Engineering the 3D OB transition1 March 2010
Routing specialist Axon helps Belgium’s Outside Broadcast adapt to live 3D broadcast productions, reports Neal Romanek.
An axon is the part of a nerve cell that sends one cell’s signal on to the next nerve cell. Without an axon, a nerve cell might be overflowing with great ideas, but its fellows will never know about them. Axon Digital Design, headquartered in The Netherlands, has specialised for years in producing hardware for the transmission, processing, and routing of audio and video signals. Now they’re becoming a key player in getting 3D signals where they need to go.
When Belgian HD producer Outside Broadcast wanted to demo the live 3D transmission of an athletics event at last year’s IBC, it went to its time-tested partner Axon. Outside Broadcast was already using Axon’s Synapse infrastructure. Their challenge for Axon was not “Can we get some new technology which will allow us to do something new?” but “How can we do something new with the technology we already have?”
The Memorial Van Damme, an annual summer event being held in Brussels at the King Baudouin Stadium, concurrently with IBC, provided a perfect opportunity to give professionals a taste of the future of live 3D. “Our Synapse modules are a hot-swappable solution,” explains Axon Chief Technology Officer Peter Schut. “The infrastructure’s already there. For Outside Broadcast, we modified existing hardware to cope with their requirements, so they didn’t have to rewire anything. It’s very convenient if we can add these features to existing hardware.”
The principle requirement for the 3D transmission was to handle two simultaneous signals of left and right eye information provided by the stereoscopic camera rig. Outside Broadcast used a mirror splitter stereo camera rig – and so also added the necessary flipping of the mirrored image. Axon modified their existing HXH150 card.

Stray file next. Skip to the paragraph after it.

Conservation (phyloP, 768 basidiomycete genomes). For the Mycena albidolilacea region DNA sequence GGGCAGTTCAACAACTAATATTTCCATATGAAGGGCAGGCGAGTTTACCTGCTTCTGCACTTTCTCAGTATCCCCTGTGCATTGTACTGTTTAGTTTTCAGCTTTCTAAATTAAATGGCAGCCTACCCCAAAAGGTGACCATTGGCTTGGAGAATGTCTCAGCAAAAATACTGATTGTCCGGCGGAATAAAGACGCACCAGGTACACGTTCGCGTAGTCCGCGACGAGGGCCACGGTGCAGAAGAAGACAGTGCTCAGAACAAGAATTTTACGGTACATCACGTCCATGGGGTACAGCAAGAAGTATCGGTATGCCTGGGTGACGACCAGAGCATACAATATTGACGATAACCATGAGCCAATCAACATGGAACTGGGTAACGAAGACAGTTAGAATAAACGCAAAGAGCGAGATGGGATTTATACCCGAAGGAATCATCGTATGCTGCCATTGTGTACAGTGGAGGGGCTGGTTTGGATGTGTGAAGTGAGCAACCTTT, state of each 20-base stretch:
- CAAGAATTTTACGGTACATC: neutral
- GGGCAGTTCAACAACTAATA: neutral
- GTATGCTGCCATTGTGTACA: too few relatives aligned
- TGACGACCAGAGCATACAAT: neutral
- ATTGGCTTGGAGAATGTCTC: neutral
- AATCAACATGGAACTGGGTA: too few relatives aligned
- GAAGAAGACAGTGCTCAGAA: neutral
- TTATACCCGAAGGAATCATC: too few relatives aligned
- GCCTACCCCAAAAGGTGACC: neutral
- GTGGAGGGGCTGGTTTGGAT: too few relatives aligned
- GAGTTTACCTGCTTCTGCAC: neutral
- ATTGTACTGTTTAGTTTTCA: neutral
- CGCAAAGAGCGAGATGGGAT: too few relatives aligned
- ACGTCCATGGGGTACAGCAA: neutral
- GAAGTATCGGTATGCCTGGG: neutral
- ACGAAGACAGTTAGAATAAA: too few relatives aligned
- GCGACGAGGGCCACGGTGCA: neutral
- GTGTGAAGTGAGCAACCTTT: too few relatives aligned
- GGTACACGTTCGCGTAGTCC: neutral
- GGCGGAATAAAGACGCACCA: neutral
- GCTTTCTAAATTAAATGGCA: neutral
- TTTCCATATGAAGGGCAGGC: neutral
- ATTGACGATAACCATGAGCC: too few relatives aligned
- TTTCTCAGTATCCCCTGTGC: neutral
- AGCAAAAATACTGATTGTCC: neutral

For the 3D transmission two left eye and right eye sources needed to be combined into a single SDI (HD) video stream. This was accomplished by squeezing both images down to an anamorphic half-horizontal size, then displaying them in a side by side mode compatible with MPEG transmissions.
“It was combining software blocks that we would previously use for other purposes,” Schut says. “The card was designed to provide a 4:3 image with a pillar-box on each side to contain additional, external information. It was already ready to receive data from two sources. It was then just a matter of ‘moving the curtains around’ and the scaling algorithms."
Outside Broadcast’s 3D demo was so impressive that Axon was asked by EuroMedia for support in its wireless 3D broadcast from camera motorcycles 2009 of the Tour De France and the Tour De Paris in what became the world’s first live 3D HD coverage from a motorbike.
For the event a motorbike was equipped with a HD stereoscopic camera system provided by French rig specialist Binocle. The dual signals were combined and synchronised into one HD-SDI video stream as before by the HXH160, mounted onto the motorbike.